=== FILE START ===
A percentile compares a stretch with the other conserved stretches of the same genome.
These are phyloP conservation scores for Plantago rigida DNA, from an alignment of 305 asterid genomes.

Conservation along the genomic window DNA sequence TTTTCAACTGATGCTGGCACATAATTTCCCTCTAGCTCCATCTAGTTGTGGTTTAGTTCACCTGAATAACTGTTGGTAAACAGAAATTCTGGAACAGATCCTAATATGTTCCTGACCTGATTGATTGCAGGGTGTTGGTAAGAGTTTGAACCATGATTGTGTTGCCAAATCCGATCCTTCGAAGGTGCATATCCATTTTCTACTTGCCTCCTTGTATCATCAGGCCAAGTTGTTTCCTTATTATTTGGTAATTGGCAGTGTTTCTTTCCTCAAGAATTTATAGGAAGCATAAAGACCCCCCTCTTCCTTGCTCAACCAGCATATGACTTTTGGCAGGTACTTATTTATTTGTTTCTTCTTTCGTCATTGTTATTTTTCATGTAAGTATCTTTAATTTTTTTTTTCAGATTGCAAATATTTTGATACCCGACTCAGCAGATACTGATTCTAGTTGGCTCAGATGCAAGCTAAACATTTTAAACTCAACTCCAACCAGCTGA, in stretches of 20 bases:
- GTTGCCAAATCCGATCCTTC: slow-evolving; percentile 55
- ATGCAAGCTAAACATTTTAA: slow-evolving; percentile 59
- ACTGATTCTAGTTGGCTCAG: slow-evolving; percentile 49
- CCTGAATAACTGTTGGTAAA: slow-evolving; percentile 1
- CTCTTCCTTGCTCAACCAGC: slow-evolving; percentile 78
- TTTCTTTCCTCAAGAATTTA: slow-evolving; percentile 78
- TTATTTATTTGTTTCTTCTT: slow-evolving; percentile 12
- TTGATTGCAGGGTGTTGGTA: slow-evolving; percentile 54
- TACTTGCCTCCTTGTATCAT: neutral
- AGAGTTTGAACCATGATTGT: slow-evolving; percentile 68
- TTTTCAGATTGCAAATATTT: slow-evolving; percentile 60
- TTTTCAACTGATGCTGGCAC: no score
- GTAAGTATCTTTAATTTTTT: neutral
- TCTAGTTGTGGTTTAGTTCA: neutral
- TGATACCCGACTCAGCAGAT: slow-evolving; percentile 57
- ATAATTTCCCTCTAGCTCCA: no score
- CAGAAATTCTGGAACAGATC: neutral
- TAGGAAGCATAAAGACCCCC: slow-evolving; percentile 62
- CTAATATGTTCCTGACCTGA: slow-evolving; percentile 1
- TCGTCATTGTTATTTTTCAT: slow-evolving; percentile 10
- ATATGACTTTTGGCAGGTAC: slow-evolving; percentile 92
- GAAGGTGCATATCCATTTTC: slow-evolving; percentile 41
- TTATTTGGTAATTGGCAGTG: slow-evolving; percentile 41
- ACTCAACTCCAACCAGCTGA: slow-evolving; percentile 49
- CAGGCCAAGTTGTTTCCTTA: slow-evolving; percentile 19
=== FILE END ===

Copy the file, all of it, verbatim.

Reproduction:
A percentile compares a stretch with the other conserved stretches of the same genome.
These are phyloP conservation scores for Plantago rigida DNA, from an alignment of 305 asterid genomes.

Conservation along the genomic window DNA sequence TTTTCAACTGATGCTGGCACATAATTTCCCTCTAGCTCCATCTAGTTGTGGTTTAGTTCACCTGAATAACTGTTGGTAAACAGAAATTCTGGAACAGATCCTAATATGTTCCTGACCTGATTGATTGCAGGGTGTTGGTAAGAGTTTGAACCATGATTGTGTTGCCAAATCCGATCCTTCGAAGGTGCATATCCATTTTCTACTTGCCTCCTTGTATCATCAGGCCAAGTTGTTTCCTTATTATTTGGTAATTGGCAGTGTTTCTTTCCTCAAGAATTTATAGGAAGCATAAAGACCCCCCTCTTCCTTGCTCAACCAGCATATGACTTTTGGCAGGTACTTATTTATTTGTTTCTTCTTTCGTCATTGTTATTTTTCATGTAAGTATCTTTAATTTTTTTTTTCAGATTGCAAATATTTTGATACCCGACTCAGCAGATACTGATTCTAGTTGGCTCAGATGCAAGCTAAACATTTTAAACTCAACTCCAACCAGCTGA, in stretches of 20 bases:
- GTTGCCAAATCCGATCCTTC: slow-evolving; percentile 55
- ATGCAAGCTAAACATTTTAA: slow-evolving; percentile 59
- ACTGATTCTAGTTGGCTCAG: slow-evolving; percentile 49
- CCTGAATAACTGTTGGTAAA: slow-evolving; percentile 1
- CTCTTCCTTGCTCAACCAGC: slow-evolving; percentile 78
- TTTCTTTCCTCAAGAATTTA: slow-evolving; percentile 78
- TTATTTATTTGTTTCTTCTT: slow-evolving; percentile 12
- TTGATTGCAGGGTGTTGGTA: slow-evolving; percentile 54
- TACTTGCCTCCTTGTATCAT: neutral
- AGAGTTTGAACCATGATTGT: slow-evolving; percentile 68
- TTTTCAGATTGCAAATATTT: slow-evolving; percentile 60
- TTTTCAACTGATGCTGGCAC: no score
- GTAAGTATCTTTAATTTTTT: neutral
- TCTAGTTGTGGTTTAGTTCA: neutral
- TGATACCCGACTCAGCAGAT: slow-evolving; percentile 57
- ATAATTTCCCTCTAGCTCCA: no score
- CAGAAATTCTGGAACAGATC: neutral
- TAGGAAGCATAAAGACCCCC: slow-evolving; percentile 62
- CTAATATGTTCCTGACCTGA: slow-evolving; percentile 1
- TCGTCATTGTTATTTTTCAT: slow-evolving; percentile 10
- ATATGACTTTTGGCAGGTAC: slow-evolving; percentile 92
- GAAGGTGCATATCCATTTTC: slow-evolving; percentile 41
- TTATTTGGTAATTGGCAGTG: slow-evolving; percentile 41
- ACTCAACTCCAACCAGCTGA: slow-evolving; percentile 49
- CAGGCCAAGTTGTTTCCTTA: slow-evolving; percentile 19